There are a few things in place to protect against spam.
For one, every account is limited to 50 questions in 30 days, so if this is a legitimate user posting a lot of questions, they will get rate-limited fairly quickly.
If it's a bot, that's less likely to be an issue since the offenders can just automatically create more accounts. In this case, flag one of the posts for moderator attention and mention that the account looks suspicious and is a possible bot/spammer. Moderators can investigate from there and escalate to the Stack Exchange team if necessary.
Don't worry about overwhelming moderators. Prolific spam bots are actually relatively rare (so far), but even if we do run across one, it's easy to investigate their posts at that time and take appropriate action.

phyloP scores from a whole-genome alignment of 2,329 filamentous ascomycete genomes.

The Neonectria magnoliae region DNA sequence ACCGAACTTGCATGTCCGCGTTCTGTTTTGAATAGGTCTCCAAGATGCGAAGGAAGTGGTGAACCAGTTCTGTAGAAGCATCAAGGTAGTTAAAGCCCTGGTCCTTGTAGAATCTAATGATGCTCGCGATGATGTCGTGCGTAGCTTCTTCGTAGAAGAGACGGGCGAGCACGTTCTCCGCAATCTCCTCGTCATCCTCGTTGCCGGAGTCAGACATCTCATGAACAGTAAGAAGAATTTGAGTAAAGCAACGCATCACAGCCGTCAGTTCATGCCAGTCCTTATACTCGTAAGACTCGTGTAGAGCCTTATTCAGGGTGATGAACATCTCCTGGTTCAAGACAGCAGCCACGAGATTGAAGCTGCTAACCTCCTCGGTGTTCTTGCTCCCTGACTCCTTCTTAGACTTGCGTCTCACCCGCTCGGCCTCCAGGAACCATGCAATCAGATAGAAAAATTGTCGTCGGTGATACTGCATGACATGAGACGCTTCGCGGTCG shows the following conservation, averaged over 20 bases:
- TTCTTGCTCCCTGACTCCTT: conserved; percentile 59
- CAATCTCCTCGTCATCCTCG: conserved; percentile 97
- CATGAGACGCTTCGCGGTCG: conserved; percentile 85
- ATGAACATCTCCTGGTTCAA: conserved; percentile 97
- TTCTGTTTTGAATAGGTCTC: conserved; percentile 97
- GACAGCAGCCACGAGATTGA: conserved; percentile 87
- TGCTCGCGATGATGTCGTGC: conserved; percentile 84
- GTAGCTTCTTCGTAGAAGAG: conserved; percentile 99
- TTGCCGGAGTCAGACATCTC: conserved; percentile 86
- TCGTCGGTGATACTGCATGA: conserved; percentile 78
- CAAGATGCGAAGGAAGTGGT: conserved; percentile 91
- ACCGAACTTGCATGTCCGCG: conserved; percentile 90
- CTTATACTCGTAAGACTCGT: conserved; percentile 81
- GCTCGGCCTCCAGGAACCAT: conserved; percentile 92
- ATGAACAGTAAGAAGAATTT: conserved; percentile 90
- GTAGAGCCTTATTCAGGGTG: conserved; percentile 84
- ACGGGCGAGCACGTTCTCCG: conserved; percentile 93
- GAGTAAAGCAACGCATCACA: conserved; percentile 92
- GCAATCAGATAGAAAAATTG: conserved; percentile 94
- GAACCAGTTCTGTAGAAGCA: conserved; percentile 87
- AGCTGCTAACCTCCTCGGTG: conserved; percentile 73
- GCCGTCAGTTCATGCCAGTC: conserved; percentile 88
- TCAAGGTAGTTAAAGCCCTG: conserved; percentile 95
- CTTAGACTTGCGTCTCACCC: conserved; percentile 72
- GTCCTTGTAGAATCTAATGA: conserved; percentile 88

I mean I can flag to my hearts content but at some point a more drastic action may need to be taken and if so whose decision and how it is decided and what's the regular user's role in all this?
There is also a way for regular users to remove spam and offensive posts by flagging them as spam or offensive without getting moderators involved. Six spam/offensive flags on any post will delete it.
Beyond that, the regular user's role is to notify moderators. :) That's what makes Stack Exchange able to handle spammers and various other bad things with a fair amount of efficiency. Moderators can't be everywhere, but regular users can report strange or abusive behaviour.
Usually what happens is that moderators will take action against an offending account (by either destroying it or placing it in suspension, depending on the case) and that's the end of the matter. Persistent cases can be escalated to the Stack Exchange employees and we investigate further to determine if an IP ban is needed/feasible, or whether we can do anything else.
So, in short, these cases are investigated individually. Regular users and moderators are the first line of defense, followed by Stack Exchange employees who can set up an IP ban if necessary.